A move as simple as engaging the hind legs demands sound correlation between the rotation of the limb and therefore the femur around the hip joint and simultaneously a dorso-ventral rotation of the pelvis. Pelvis movements are evidently related to proper functioning of the thoracolumbar spine. If the horse does have an asymmetry between left and right lateral bending or if lateroflexions are coupled with inverted rotations or simply if the spine is contracted because the horse is rushed faster than his natural cadence, the lack of dorso-ventral rotation of the pelvis will have to be compensated by increased rotation of the femur around the hip joint. This will alter the medial to lateral and lateral to medial inward rotation of the femur causing stifle problem. In dance language, the kinematics abnormality is named, “Screwing the knees.” In equestrian education, the kinematics abnormality is about screwing the stifles.
Simplicity sells well. This is why many trainers never explore beyond superficial training techniques. Very few have a sound understanding of the underlying biomechanics factors. The problem is that without knowledge and understandings of these underlying biomechanics factors, dressage movements screw the horse. The term “Dressage” is used in this discussion as a French word meaning “education,” whatever is or will be the horse specialty. Education is about educating the athlete’s physique and therefore teaching muscles by muscles the body coordination optimally adapted for the athletic demand of the performances.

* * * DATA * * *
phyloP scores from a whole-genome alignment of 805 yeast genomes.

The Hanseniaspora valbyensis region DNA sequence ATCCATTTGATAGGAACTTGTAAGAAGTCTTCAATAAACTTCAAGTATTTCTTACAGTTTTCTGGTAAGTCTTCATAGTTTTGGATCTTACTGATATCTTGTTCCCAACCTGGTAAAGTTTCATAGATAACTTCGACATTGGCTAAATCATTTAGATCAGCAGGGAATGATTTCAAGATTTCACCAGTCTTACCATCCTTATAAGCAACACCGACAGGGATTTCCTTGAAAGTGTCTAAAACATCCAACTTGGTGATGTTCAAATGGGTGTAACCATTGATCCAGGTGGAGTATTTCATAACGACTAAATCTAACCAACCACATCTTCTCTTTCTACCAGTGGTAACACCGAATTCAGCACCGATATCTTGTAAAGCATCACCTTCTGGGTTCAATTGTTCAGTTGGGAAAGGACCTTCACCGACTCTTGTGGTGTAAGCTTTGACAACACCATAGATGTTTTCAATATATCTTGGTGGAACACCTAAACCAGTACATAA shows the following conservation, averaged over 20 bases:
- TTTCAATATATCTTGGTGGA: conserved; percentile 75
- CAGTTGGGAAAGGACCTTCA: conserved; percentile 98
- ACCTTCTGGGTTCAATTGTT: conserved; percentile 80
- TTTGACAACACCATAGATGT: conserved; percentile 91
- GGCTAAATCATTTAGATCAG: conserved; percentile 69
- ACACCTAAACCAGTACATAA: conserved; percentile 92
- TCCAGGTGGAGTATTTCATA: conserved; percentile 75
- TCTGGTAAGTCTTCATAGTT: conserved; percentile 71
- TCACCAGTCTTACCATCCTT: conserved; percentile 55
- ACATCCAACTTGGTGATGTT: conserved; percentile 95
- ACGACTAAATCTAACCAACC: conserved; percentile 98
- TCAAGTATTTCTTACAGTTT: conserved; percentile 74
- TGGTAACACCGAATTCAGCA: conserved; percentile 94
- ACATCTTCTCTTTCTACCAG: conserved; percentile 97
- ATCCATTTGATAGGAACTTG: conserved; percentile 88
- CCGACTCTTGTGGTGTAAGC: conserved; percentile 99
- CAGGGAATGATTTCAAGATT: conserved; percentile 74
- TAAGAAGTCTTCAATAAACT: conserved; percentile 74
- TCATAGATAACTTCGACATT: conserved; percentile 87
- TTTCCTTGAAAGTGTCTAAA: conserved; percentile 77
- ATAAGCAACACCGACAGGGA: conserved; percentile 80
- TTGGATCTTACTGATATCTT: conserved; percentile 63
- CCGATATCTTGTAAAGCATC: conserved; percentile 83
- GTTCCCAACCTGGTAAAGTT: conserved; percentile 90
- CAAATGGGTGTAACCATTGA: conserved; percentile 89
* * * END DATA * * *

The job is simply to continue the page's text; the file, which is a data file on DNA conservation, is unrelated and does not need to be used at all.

While this level of education is initially the reason why many get interested to horses, it appears, compared to the innocence of actual riding and training techniques, overwhelming. In reality, only one major move needs to be made in one mind. Do not submit the horse. Instead, ask a question and let him think. My horse could have refused the jump or bulldoze it with his chess. Instead, he saved the jump producing a violent effort. He did not react impulsively at the last second. He prepared his performance. I felt his resistance against my impulsions the stride before the last one. He realized two strides before the takeoff that I was irrational and he calculated his last two strides. His thoughts were on the performance and not on escaping the effort. He took initiatives for the success of the performance. Next time a superficial trainer talks about your horse’s behavior, think about my horse; think what he did. At a different level, your horse did the same for you many times. If a superficial trainer talks about behavior, it is because this trainer does not have knowledge and understanding of the underlying biomechanics factors to which he exposes your horse. Deprived from sound solution, the horse tries to survive. You have the capacity of analysis; use it, try to understand why the difficulty or the resistance.
Then, you enter the real horse world, the world where the horse is a thinking partner. This is the world I want to talk to you about in the part 2 of this discussion.
Jean Luc Cornille 2014